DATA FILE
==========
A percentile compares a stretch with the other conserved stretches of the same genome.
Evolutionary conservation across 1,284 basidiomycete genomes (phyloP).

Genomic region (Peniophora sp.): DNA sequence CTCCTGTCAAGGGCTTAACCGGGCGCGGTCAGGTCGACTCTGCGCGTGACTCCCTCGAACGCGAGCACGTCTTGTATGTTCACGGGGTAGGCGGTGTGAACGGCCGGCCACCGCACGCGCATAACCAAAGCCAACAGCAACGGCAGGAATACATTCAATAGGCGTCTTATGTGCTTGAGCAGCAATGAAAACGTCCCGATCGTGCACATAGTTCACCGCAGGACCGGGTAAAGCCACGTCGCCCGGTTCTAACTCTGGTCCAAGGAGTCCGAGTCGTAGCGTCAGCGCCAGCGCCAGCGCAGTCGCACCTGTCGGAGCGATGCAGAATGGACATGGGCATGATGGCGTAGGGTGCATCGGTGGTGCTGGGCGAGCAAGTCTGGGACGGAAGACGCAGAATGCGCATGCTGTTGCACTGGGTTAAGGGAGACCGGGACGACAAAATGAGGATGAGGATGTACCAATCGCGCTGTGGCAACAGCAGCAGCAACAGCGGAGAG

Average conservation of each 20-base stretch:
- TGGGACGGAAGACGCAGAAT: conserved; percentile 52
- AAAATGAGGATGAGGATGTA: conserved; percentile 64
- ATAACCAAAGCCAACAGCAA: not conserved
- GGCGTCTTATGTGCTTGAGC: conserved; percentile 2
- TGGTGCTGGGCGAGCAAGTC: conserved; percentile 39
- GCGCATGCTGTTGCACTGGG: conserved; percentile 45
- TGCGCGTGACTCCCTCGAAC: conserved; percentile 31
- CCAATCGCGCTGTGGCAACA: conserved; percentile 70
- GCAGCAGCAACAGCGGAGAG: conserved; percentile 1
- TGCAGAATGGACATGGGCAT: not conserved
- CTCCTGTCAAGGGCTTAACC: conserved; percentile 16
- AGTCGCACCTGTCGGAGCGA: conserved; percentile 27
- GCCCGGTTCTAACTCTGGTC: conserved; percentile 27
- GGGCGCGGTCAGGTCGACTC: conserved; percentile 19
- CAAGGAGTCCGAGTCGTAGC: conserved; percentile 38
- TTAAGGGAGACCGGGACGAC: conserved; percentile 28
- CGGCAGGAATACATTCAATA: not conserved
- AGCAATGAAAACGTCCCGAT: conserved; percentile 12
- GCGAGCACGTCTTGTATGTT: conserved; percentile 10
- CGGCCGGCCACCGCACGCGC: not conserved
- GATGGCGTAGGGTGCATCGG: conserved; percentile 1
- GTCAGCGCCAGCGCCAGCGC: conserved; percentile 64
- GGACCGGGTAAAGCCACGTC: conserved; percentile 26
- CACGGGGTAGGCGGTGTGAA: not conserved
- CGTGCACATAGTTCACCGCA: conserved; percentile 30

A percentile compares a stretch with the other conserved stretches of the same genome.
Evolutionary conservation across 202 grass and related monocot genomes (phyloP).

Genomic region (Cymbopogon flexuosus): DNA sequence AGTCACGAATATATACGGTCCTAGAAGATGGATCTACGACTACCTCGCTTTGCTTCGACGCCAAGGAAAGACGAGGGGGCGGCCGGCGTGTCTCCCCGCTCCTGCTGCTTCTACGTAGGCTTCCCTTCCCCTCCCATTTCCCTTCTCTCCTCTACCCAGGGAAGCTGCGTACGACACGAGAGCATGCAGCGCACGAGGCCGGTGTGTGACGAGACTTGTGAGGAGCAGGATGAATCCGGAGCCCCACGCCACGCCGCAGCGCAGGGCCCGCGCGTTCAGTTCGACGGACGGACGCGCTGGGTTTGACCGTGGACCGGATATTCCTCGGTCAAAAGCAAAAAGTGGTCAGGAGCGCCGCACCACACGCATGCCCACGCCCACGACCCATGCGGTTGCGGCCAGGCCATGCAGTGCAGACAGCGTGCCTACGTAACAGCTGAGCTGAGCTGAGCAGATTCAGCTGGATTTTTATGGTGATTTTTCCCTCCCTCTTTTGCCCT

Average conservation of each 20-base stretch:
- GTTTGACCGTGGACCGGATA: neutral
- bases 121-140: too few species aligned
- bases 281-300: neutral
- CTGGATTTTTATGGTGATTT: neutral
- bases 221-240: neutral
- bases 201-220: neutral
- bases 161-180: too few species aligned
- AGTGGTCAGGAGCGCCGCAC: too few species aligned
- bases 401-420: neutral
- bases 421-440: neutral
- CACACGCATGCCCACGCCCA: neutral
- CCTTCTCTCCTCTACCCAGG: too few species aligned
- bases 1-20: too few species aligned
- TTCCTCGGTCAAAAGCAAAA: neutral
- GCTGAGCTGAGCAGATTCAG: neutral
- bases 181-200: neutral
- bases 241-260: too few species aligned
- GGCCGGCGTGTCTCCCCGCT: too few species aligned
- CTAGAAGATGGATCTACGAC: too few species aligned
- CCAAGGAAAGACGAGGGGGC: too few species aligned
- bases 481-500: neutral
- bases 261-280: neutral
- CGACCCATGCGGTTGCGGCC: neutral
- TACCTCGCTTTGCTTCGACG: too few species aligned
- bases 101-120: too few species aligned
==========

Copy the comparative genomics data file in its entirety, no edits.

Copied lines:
A percentile compares a stretch with the other conserved stretches of the same genome.
Evolutionary conservation across 1,284 basidiomycete genomes (phyloP).

Genomic region (Peniophora sp.): DNA sequence CTCCTGTCAAGGGCTTAACCGGGCGCGGTCAGGTCGACTCTGCGCGTGACTCCCTCGAACGCGAGCACGTCTTGTATGTTCACGGGGTAGGCGGTGTGAACGGCCGGCCACCGCACGCGCATAACCAAAGCCAACAGCAACGGCAGGAATACATTCAATAGGCGTCTTATGTGCTTGAGCAGCAATGAAAACGTCCCGATCGTGCACATAGTTCACCGCAGGACCGGGTAAAGCCACGTCGCCCGGTTCTAACTCTGGTCCAAGGAGTCCGAGTCGTAGCGTCAGCGCCAGCGCCAGCGCAGTCGCACCTGTCGGAGCGATGCAGAATGGACATGGGCATGATGGCGTAGGGTGCATCGGTGGTGCTGGGCGAGCAAGTCTGGGACGGAAGACGCAGAATGCGCATGCTGTTGCACTGGGTTAAGGGAGACCGGGACGACAAAATGAGGATGAGGATGTACCAATCGCGCTGTGGCAACAGCAGCAGCAACAGCGGAGAG

Average conservation of each 20-base stretch:
- TGGGACGGAAGACGCAGAAT: conserved; percentile 52
- AAAATGAGGATGAGGATGTA: conserved; percentile 64
- ATAACCAAAGCCAACAGCAA: not conserved
- GGCGTCTTATGTGCTTGAGC: conserved; percentile 2
- TGGTGCTGGGCGAGCAAGTC: conserved; percentile 39
- GCGCATGCTGTTGCACTGGG: conserved; percentile 45
- TGCGCGTGACTCCCTCGAAC: conserved; percentile 31
- CCAATCGCGCTGTGGCAACA: conserved; percentile 70
- GCAGCAGCAACAGCGGAGAG: conserved; percentile 1
- TGCAGAATGGACATGGGCAT: not conserved
- CTCCTGTCAAGGGCTTAACC: conserved; percentile 16
- AGTCGCACCTGTCGGAGCGA: conserved; percentile 27
- GCCCGGTTCTAACTCTGGTC: conserved; percentile 27
- GGGCGCGGTCAGGTCGACTC: conserved; percentile 19
- CAAGGAGTCCGAGTCGTAGC: conserved; percentile 38
- TTAAGGGAGACCGGGACGAC: conserved; percentile 28
- CGGCAGGAATACATTCAATA: not conserved
- AGCAATGAAAACGTCCCGAT: conserved; percentile 12
- GCGAGCACGTCTTGTATGTT: conserved; percentile 10
- CGGCCGGCCACCGCACGCGC: not conserved
- GATGGCGTAGGGTGCATCGG: conserved; percentile 1
- GTCAGCGCCAGCGCCAGCGC: conserved; percentile 64
- GGACCGGGTAAAGCCACGTC: conserved; percentile 26
- CACGGGGTAGGCGGTGTGAA: not conserved
- CGTGCACATAGTTCACCGCA: conserved; percentile 30

A percentile compares a stretch with the other conserved stretches of the same genome.
Evolutionary conservation across 202 grass and related monocot genomes (phyloP).

Genomic region (Cymbopogon flexuosus): DNA sequence AGTCACGAATATATACGGTCCTAGAAGATGGATCTACGACTACCTCGCTTTGCTTCGACGCCAAGGAAAGACGAGGGGGCGGCCGGCGTGTCTCCCCGCTCCTGCTGCTTCTACGTAGGCTTCCCTTCCCCTCCCATTTCCCTTCTCTCCTCTACCCAGGGAAGCTGCGTACGACACGAGAGCATGCAGCGCACGAGGCCGGTGTGTGACGAGACTTGTGAGGAGCAGGATGAATCCGGAGCCCCACGCCACGCCGCAGCGCAGGGCCCGCGCGTTCAGTTCGACGGACGGACGCGCTGGGTTTGACCGTGGACCGGATATTCCTCGGTCAAAAGCAAAAAGTGGTCAGGAGCGCCGCACCACACGCATGCCCACGCCCACGACCCATGCGGTTGCGGCCAGGCCATGCAGTGCAGACAGCGTGCCTACGTAACAGCTGAGCTGAGCTGAGCAGATTCAGCTGGATTTTTATGGTGATTTTTCCCTCCCTCTTTTGCCCT

Average conservation of each 20-base stretch:
- GTTTGACCGTGGACCGGATA: neutral
- bases 121-140: too few species aligned
- bases 281-300: neutral
- CTGGATTTTTATGGTGATTT: neutral
- bases 221-240: neutral
- bases 201-220: neutral
- bases 161-180: too few species aligned
- AGTGGTCAGGAGCGCCGCAC: too few species aligned
- bases 401-420: neutral
- bases 421-440: neutral
- CACACGCATGCCCACGCCCA: neutral
- CCTTCTCTCCTCTACCCAGG: too few species aligned
- bases 1-20: too few species aligned
- TTCCTCGGTCAAAAGCAAAA: neutral
- GCTGAGCTGAGCAGATTCAG: neutral
- bases 181-200: neutral
- bases 241-260: too few species aligned
- GGCCGGCGTGTCTCCCCGCT: too few species aligned
- CTAGAAGATGGATCTACGAC: too few species aligned
- CCAAGGAAAGACGAGGGGGC: too few species aligned
- bases 481-500: neutral
- bases 261-280: neutral
- CGACCCATGCGGTTGCGGCC: neutral
- TACCTCGCTTTGCTTCGACG: too few species aligned
- bases 101-120: too few species aligned